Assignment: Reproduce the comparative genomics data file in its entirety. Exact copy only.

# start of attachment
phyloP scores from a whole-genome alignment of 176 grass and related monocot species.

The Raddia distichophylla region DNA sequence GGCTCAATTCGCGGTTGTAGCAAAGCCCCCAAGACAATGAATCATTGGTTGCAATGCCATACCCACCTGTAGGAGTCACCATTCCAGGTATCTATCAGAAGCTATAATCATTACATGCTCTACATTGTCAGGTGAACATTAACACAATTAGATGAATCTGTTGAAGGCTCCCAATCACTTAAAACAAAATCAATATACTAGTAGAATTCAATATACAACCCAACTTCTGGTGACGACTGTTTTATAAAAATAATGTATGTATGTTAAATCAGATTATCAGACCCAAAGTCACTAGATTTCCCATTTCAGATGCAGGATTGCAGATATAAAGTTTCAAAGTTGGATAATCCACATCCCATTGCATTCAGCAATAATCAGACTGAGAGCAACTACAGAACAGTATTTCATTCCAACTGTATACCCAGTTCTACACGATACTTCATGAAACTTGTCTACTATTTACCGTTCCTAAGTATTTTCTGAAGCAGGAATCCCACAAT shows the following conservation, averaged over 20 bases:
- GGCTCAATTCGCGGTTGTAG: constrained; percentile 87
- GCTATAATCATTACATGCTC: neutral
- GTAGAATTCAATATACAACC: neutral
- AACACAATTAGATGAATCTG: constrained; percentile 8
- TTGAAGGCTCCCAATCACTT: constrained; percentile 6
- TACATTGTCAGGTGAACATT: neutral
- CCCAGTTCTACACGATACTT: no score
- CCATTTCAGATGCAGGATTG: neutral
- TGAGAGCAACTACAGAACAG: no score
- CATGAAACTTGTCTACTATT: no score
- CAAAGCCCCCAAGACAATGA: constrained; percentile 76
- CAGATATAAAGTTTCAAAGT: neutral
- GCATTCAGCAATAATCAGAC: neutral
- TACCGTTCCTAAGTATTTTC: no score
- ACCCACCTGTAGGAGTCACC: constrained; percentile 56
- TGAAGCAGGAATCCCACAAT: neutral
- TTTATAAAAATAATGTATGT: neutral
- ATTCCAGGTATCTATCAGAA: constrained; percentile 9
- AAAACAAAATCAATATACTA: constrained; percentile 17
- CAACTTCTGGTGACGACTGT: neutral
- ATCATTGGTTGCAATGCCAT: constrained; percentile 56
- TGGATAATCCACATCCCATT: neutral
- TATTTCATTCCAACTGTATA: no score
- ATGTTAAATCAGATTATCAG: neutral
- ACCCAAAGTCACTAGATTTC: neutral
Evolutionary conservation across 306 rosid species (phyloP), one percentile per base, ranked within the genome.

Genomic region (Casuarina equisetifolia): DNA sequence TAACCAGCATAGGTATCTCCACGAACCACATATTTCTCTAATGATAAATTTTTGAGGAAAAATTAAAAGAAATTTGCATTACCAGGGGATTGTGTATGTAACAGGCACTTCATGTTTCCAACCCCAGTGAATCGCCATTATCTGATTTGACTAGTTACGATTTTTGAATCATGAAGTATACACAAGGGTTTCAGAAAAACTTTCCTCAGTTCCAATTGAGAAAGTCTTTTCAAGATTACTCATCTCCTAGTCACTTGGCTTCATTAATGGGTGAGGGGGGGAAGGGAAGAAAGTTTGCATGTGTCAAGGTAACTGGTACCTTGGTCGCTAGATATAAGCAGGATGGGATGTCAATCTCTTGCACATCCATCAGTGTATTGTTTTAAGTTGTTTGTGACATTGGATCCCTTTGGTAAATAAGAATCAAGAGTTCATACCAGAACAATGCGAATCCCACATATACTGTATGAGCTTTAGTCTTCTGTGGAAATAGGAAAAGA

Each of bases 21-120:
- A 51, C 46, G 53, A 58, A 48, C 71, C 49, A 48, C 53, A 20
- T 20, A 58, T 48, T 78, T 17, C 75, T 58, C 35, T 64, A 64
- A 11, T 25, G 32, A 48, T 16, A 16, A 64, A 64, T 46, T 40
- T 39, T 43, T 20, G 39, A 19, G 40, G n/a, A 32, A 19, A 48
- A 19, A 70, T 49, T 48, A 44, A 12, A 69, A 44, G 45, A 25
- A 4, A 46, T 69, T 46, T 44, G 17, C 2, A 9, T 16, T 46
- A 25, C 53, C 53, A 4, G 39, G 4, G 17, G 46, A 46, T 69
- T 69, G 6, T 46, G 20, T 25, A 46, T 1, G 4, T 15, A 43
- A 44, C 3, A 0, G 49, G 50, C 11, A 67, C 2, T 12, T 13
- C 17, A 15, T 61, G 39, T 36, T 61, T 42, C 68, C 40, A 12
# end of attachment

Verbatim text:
phyloP scores from a whole-genome alignment of 176 grass and related monocot species.

The Raddia distichophylla region DNA sequence GGCTCAATTCGCGGTTGTAGCAAAGCCCCCAAGACAATGAATCATTGGTTGCAATGCCATACCCACCTGTAGGAGTCACCATTCCAGGTATCTATCAGAAGCTATAATCATTACATGCTCTACATTGTCAGGTGAACATTAACACAATTAGATGAATCTGTTGAAGGCTCCCAATCACTTAAAACAAAATCAATATACTAGTAGAATTCAATATACAACCCAACTTCTGGTGACGACTGTTTTATAAAAATAATGTATGTATGTTAAATCAGATTATCAGACCCAAAGTCACTAGATTTCCCATTTCAGATGCAGGATTGCAGATATAAAGTTTCAAAGTTGGATAATCCACATCCCATTGCATTCAGCAATAATCAGACTGAGAGCAACTACAGAACAGTATTTCATTCCAACTGTATACCCAGTTCTACACGATACTTCATGAAACTTGTCTACTATTTACCGTTCCTAAGTATTTTCTGAAGCAGGAATCCCACAAT shows the following conservation, averaged over 20 bases:
- GGCTCAATTCGCGGTTGTAG: constrained; percentile 87
- GCTATAATCATTACATGCTC: neutral
- GTAGAATTCAATATACAACC: neutral
- AACACAATTAGATGAATCTG: constrained; percentile 8
- TTGAAGGCTCCCAATCACTT: constrained; percentile 6
- TACATTGTCAGGTGAACATT: neutral
- CCCAGTTCTACACGATACTT: no score
- CCATTTCAGATGCAGGATTG: neutral
- TGAGAGCAACTACAGAACAG: no score
- CATGAAACTTGTCTACTATT: no score
- CAAAGCCCCCAAGACAATGA: constrained; percentile 76
- CAGATATAAAGTTTCAAAGT: neutral
- GCATTCAGCAATAATCAGAC: neutral
- TACCGTTCCTAAGTATTTTC: no score
- ACCCACCTGTAGGAGTCACC: constrained; percentile 56
- TGAAGCAGGAATCCCACAAT: neutral
- TTTATAAAAATAATGTATGT: neutral
- ATTCCAGGTATCTATCAGAA: constrained; percentile 9
- AAAACAAAATCAATATACTA: constrained; percentile 17
- CAACTTCTGGTGACGACTGT: neutral
- ATCATTGGTTGCAATGCCAT: constrained; percentile 56
- TGGATAATCCACATCCCATT: neutral
- TATTTCATTCCAACTGTATA: no score
- ATGTTAAATCAGATTATCAG: neutral
- ACCCAAAGTCACTAGATTTC: neutral
Evolutionary conservation across 306 rosid species (phyloP), one percentile per base, ranked within the genome.

Genomic region (Casuarina equisetifolia): DNA sequence TAACCAGCATAGGTATCTCCACGAACCACATATTTCTCTAATGATAAATTTTTGAGGAAAAATTAAAAGAAATTTGCATTACCAGGGGATTGTGTATGTAACAGGCACTTCATGTTTCCAACCCCAGTGAATCGCCATTATCTGATTTGACTAGTTACGATTTTTGAATCATGAAGTATACACAAGGGTTTCAGAAAAACTTTCCTCAGTTCCAATTGAGAAAGTCTTTTCAAGATTACTCATCTCCTAGTCACTTGGCTTCATTAATGGGTGAGGGGGGGAAGGGAAGAAAGTTTGCATGTGTCAAGGTAACTGGTACCTTGGTCGCTAGATATAAGCAGGATGGGATGTCAATCTCTTGCACATCCATCAGTGTATTGTTTTAAGTTGTTTGTGACATTGGATCCCTTTGGTAAATAAGAATCAAGAGTTCATACCAGAACAATGCGAATCCCACATATACTGTATGAGCTTTAGTCTTCTGTGGAAATAGGAAAAGA

Each of bases 21-120:
- A 51, C 46, G 53, A 58, A 48, C 71, C 49, A 48, C 53, A 20
- T 20, A 58, T 48, T 78, T 17, C 75, T 58, C 35, T 64, A 64
- A 11, T 25, G 32, A 48, T 16, A 16, A 64, A 64, T 46, T 40
- T 39, T 43, T 20, G 39, A 19, G 40, G n/a, A 32, A 19, A 48
- A 19, A 70, T 49, T 48, A 44, A 12, A 69, A 44, G 45, A 25
- A 4, A 46, T 69, T 46, T 44, G 17, C 2, A 9, T 16, T 46
- A 25, C 53, C 53, A 4, G 39, G 4, G 17, G 46, A 46, T 69
- T 69, G 6, T 46, G 20, T 25, A 46, T 1, G 4, T 15, A 43
- A 44, C 3, A 0, G 49, G 50, C 11, A 67, C 2, T 12, T 13
- C 17, A 15, T 61, G 39, T 36, T 61, T 42, C 68, C 40, A 12